The next day he feels almost biologically compelled to work for a team, as if he owes it to his family and to his talent. His father, for one, wanted him to stay with an organization rather than run his own business. It's a longing McCloughan struggles to articulate, which is probably why his farmhouse is livable but temporary. He wants to win another Super Bowl, and he wants to learn whether he can do so and still be his best self. The pressure, internal and external, is slowly creeping up. His name has been floated for expected openings in Oakland and elsewhere. Some scouts, eager to climb on board, have visited him in Ferndale for face time. McCloughan has mapped out potential hires for key positions, a support system of people who accept him, faults and all.
He sits in his recliner, obsessed with that FBS linebacker. He works through lunch, barely uttering a word, rising only to use the bathroom and to exchange an old dip for a new one. He is discovering a player, yes, but he is also connecting with a vital piece of himself. When he finishes his report and gives the linebacker a second-round score -- "I'm the only guy in America who'll give him that grade," he says -- he is so proud that he has unearthed a steal that it's easy to imagine him as a boy, writing reports for his old man. Then he jokes that he should lower the grade so the steal will fall right into his lap come draft day.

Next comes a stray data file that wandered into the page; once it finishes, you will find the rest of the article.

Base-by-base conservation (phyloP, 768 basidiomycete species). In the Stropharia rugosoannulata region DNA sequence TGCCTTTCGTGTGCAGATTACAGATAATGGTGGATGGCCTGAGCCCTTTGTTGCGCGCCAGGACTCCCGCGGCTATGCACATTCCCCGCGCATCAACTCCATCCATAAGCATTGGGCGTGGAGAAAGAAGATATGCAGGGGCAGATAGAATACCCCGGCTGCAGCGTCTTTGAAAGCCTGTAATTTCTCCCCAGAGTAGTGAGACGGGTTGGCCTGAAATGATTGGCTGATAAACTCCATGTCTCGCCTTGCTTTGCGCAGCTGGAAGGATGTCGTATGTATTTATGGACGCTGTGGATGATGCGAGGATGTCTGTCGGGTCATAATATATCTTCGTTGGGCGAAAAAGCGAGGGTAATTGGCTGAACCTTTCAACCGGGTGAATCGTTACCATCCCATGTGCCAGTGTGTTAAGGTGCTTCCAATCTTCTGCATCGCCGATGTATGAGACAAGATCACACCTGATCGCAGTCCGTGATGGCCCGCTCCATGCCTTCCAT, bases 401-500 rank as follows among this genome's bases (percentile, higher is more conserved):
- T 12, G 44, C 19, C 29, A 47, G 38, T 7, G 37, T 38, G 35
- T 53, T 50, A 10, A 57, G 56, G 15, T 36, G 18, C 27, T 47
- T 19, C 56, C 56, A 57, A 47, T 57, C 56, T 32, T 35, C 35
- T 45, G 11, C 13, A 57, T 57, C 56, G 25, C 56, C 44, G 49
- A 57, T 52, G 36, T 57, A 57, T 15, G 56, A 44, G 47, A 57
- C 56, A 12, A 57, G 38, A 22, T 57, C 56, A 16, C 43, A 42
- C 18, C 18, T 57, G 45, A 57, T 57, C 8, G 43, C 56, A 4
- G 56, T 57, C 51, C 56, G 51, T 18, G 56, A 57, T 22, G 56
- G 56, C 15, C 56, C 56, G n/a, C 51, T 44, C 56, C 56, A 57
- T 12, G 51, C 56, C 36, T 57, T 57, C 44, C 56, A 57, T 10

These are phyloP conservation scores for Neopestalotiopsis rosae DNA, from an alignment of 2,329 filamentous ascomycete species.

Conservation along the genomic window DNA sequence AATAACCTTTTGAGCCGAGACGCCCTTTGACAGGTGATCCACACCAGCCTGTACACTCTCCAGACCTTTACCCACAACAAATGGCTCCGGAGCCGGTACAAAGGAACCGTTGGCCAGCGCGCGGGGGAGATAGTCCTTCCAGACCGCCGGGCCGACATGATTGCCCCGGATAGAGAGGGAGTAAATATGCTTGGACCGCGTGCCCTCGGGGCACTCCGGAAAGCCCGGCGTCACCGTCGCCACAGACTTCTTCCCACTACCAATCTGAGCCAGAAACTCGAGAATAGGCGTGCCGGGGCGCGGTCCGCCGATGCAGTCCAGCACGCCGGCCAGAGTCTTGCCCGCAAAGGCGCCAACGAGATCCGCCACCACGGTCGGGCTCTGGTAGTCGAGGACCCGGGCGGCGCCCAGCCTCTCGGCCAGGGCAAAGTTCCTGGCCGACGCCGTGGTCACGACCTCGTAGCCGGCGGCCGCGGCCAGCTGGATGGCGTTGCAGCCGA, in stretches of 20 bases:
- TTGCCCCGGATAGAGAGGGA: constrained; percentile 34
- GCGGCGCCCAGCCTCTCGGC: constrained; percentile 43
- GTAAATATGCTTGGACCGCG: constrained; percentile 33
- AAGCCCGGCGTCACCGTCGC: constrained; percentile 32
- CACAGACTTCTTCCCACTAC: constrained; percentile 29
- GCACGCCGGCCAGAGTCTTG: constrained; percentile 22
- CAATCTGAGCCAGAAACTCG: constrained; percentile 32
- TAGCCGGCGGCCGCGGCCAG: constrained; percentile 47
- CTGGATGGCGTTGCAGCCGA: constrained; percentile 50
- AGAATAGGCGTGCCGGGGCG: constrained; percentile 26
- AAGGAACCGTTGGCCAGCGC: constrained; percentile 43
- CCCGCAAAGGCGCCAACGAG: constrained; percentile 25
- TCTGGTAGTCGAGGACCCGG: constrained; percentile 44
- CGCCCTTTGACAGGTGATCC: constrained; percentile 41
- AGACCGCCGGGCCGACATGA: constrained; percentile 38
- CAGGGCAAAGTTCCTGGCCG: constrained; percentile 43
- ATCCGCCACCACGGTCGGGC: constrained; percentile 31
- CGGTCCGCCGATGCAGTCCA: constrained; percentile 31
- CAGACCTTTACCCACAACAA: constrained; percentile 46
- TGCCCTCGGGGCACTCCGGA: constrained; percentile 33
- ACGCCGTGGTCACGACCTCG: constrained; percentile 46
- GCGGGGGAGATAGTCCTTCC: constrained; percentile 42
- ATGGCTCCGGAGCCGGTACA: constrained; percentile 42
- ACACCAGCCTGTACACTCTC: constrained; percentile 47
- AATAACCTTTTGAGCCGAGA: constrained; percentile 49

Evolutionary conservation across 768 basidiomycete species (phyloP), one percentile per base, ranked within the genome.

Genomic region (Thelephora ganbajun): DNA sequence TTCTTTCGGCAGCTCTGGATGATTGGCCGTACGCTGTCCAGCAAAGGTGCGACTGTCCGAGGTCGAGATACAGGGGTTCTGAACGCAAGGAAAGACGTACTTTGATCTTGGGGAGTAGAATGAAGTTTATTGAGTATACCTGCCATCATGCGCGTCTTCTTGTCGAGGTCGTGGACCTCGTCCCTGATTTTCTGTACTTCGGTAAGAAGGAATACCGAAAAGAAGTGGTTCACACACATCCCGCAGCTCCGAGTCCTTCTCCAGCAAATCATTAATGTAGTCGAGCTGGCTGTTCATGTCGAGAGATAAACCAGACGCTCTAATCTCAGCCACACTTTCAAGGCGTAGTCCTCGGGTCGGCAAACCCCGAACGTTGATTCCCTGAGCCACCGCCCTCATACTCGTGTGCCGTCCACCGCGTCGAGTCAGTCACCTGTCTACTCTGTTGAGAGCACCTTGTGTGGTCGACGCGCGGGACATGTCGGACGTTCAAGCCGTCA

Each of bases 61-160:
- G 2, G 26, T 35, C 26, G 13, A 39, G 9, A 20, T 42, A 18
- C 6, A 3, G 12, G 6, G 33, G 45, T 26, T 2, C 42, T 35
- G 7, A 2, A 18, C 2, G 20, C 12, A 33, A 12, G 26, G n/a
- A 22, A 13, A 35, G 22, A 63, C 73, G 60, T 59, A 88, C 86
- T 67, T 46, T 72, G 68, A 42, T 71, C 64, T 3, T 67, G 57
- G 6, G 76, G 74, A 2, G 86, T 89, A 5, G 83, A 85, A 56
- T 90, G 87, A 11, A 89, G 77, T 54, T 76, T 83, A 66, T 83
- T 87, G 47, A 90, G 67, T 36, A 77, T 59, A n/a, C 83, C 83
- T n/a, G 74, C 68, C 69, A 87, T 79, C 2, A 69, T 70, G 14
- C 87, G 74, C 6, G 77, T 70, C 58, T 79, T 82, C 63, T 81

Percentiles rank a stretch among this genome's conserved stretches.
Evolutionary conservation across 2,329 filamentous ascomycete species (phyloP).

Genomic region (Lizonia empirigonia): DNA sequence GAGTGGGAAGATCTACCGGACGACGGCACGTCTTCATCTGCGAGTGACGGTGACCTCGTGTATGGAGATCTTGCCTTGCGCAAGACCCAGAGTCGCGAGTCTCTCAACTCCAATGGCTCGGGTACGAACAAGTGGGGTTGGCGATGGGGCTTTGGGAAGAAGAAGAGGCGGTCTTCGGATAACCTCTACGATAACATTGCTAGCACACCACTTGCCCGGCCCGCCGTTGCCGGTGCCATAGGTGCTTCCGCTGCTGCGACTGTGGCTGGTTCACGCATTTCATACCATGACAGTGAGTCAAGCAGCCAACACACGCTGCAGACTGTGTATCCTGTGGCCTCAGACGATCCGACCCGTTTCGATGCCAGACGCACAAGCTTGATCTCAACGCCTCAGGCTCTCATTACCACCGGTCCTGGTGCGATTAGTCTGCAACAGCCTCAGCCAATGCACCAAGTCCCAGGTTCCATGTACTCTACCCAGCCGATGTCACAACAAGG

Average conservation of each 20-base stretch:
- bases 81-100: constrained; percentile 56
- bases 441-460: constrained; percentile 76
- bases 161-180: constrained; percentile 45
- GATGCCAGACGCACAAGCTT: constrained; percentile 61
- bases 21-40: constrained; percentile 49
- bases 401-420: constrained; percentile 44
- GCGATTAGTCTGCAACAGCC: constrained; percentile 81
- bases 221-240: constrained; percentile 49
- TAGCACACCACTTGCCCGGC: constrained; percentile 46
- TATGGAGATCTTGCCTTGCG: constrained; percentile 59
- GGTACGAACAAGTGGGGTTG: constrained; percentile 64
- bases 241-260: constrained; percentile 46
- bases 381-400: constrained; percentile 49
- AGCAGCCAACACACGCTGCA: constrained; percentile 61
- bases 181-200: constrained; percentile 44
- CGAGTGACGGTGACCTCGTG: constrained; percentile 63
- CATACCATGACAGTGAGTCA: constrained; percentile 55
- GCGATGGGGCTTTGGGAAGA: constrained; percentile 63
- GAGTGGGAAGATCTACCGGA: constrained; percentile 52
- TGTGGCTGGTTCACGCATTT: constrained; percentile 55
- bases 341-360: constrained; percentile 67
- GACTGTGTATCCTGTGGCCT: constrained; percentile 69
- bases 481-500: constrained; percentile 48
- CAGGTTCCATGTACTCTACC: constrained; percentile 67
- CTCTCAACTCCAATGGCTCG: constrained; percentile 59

Later, we go to a roadside restaurant and sit in a back booth. It's happy hour, and the place has a festive vibe. The sun shines through the windows, and a few patrons at the bar are already well-lit.
McCloughan orders a light beer.
We spend the next 40-odd minutes revisiting the morass of the past few years. It's surreal to listen to him attest to the damage of alcohol over alcohol.
When I tell people who know him I'm going to visit McCloughan, everybody asks the same question: Is he good? In football, it's understood that once someone is "good," they're ready to return to the game. Over the next two days, we will watch more than 20 hours of football, college and pros. On Sunday, he'll root for the 49ers in the morning and the Seahawks in the afternoon. No grudges. He'll drink water. He'll think about which scouts he would hire if he were to become a GM and jot the names of potential head coaches in a small notebook. There are reasons to be skeptical, but his happiness seems real.
Back at the restaurant, the waitress stops by our table.
"Would you like another beer?" she asks.
"I'm good," he says. "I'm good."